Indian tennis legend Vijay Amritraj launches his Champions League tennis tournament. Harish Kotian reports.
Sania Mirza recently added a mixed doubles gold from the Asian Games to her three Grand Slam titles in the same category, and is ranked world No. 7 in doubles. However, Indian tennis legend Vijay Amritraj says he would have loved to see her do well in singles and fulfil her true potential.
“I think she had one good year of singles and I would really personally have liked her to continue play singles. She was not only talented but she also had the aggressive attitude. You have a couple of bad years here and there, you do have injuries. I like people to play singles; that is where your excellence shows,” he said in Mumbai, at the launch of the Champions League tennis tournament.
“Doubles is fantastic, but people when they start the game they don’t start doubles; they want to excel in singles. I would have loved to see Sania do it. But I think she has brought an incredible amount of inspiration to sports lovers in the country, not just tennis, not just women, but everyone,” he added.
The Amritraj-backed Champions Tennis League named its six franchises and drafted the players for each team in Mumbai on Wednesday.
Bangalore, Chandigarh, Mumbai, Chennai, Delhi and Pune are the six franchises which will play 13 matches over ten days from November 17 to 26.
The teams will be structured into two groups, each having three teams, where all play each other in a home-and-away format. The teams with the highest number of games won in their respective groups will play each other in the grand final and win Rs 1 crore. The runner-up will get Rs 50 lakh.
Each tie will have five matches of one set each, featuring Legends, International Men, International Women, Indian Men and Men’s doubles.
Asked why they opted for the mini format of matches, comprising of just one set, with no advantage points and tie-breakers at 5-5, Amitraj said it had to be shortened to keep television viewers interested.
“It would have been too long and also television has to be curtailed. We are going to carry this in the other parts of the world so we are going to give them an opportunity to carry a two-and-half hour window of these matches. That is why we also took out the tie-breaker at 5-5 and the no Ad games.
“This is a fairly similar format to what I played in the 1970s. I used to play the similar format in the US a lot and it did amazingly well with full houses, with around 15000 people,” he said.
One of the most talking points at the launch was former India cricket captain Mohammad Azharuddin coming onboard as co-owner of the Chandigarh franchise, which managed to snap up Spain’s world No. 5, David Ferrer, the highest-ranked men’s singles player in the tournament.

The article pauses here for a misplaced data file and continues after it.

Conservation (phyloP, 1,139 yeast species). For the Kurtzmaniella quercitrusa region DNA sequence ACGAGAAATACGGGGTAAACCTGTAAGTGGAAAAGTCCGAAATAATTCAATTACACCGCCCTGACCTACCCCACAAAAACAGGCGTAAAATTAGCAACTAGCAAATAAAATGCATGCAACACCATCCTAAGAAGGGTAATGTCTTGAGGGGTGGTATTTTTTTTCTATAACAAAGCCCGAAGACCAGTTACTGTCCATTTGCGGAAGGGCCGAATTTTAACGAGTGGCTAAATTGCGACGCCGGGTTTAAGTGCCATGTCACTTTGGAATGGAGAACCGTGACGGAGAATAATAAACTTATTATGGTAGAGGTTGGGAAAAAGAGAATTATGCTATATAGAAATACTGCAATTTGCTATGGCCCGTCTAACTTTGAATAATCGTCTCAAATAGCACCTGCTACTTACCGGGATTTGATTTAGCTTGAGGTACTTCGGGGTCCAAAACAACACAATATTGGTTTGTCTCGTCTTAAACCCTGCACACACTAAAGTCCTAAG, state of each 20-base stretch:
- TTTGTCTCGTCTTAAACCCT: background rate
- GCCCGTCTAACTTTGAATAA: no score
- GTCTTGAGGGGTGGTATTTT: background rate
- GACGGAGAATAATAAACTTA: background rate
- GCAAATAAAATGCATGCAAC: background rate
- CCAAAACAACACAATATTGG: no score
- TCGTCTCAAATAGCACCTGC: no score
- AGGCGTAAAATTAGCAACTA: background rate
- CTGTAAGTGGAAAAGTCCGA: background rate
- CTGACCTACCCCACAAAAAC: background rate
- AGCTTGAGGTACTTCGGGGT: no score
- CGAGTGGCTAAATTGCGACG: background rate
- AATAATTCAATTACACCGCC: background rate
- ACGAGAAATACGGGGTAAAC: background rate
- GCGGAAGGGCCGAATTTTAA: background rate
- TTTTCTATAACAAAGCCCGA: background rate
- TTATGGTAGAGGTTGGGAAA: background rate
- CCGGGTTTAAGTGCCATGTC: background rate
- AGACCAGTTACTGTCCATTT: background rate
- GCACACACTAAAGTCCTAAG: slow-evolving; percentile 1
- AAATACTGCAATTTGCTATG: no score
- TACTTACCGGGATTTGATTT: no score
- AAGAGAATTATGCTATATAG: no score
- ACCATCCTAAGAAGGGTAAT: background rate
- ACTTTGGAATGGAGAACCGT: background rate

They also got hold of former British No. 1 Greg Rusdeski for the Legends’ category, India’s No. 1 singles player Somdev Devvarman and world No. 22 Garbine Muguruuza in the women’s section.
Another high-profile signing was former world No. 1 Martina Hingis, who was given a wild card to play in the women’s singles.
Hingis, who won five Grand Slams singles titles, went to the Chennai team, which also bagged Mark Philippoussis, Mikhail Youzhny and Jeevan Nedunchezhiyan.
World No. 6 Agnieszka Radwanska of Poland is the highest-ranked player among the women. She was taken by the Pune franchise, which also signed up Australian tennis legend Pat Cash, Germany’s Philipp Kohlschreiber and Saketh Myneni, who recently won the mixed doubles at the Asian Games with Sania Mirza.
Former world No. 1 Venus Williams of the US joined the Bangalore team, which has Feliciano Lopez of Spain, Sweden’s Thomas Enqvist and Ramakumar Ramanathan.
Delhi has Jelena Jankovic of Serbia as their top signing along with Kevin Anderson, Juan Carlos Ferrero and Sanam Singh.
The Mumbai franchise had no representative at the draft and got the remaining players, which includes Spain’s world No. 22 Tommy Robredo, Alize Cornet of France, Sriram Balaji and Sergi Bruguera.
Amritraj, 60, says he is looking at increasing the number of teams to eight in the coming years with a lot of franchises from various states showing interest in joining the league.
“Ideally, I would like to have eight teams. I think that would be a nice optimum number to have because you have four in one group and four in the other and eight cities will get to see it. There are some who are interested, I think Ahmedabad or Kolkata or Jaipur or Hyderabad could be a choice,” he said.
The former India singles ace beat two of the best players of his era, John McEnroe and Jimmy Connors, and reached a career-high ranking of No. 16 in the singles in 1980.
Asked why India is not producing world class singles players any more, he replied: “I think the bottomline is that it is physical. The game has got physical today and if you look at the guys coming in the CTL they are all huge and big hitters of the game. The days of the Michael Chang are over; they can be wonderful coaches.
“What has been extremely impressive has been Kei Nishikori’s performance and what he has done with the size he is. It needs even more work, even more commitment, and try to develop the kind of physicality that tennis needs today.”
Amritraj believes India have a good chance of winning an Olympic medal in the next edition of the Games in Rio in 2016. He tipped Leander Paes and Rohan Bopanna to excel at the mega event in two years’ time.
“In doubles we always have a good chance. Getting an entry into the Olympics Games is based on representation more than just ranking. So it is not like Wimbledon where everybody gets in based on their ranking. So, at the Olympics, you are likely to get a few easy matches to get into the semi-finals or quarter-finals and then you play a couple of good matches and end up with a medal.
It is absolutely possible for India to win a medal because Leander plays good doubles, Rohan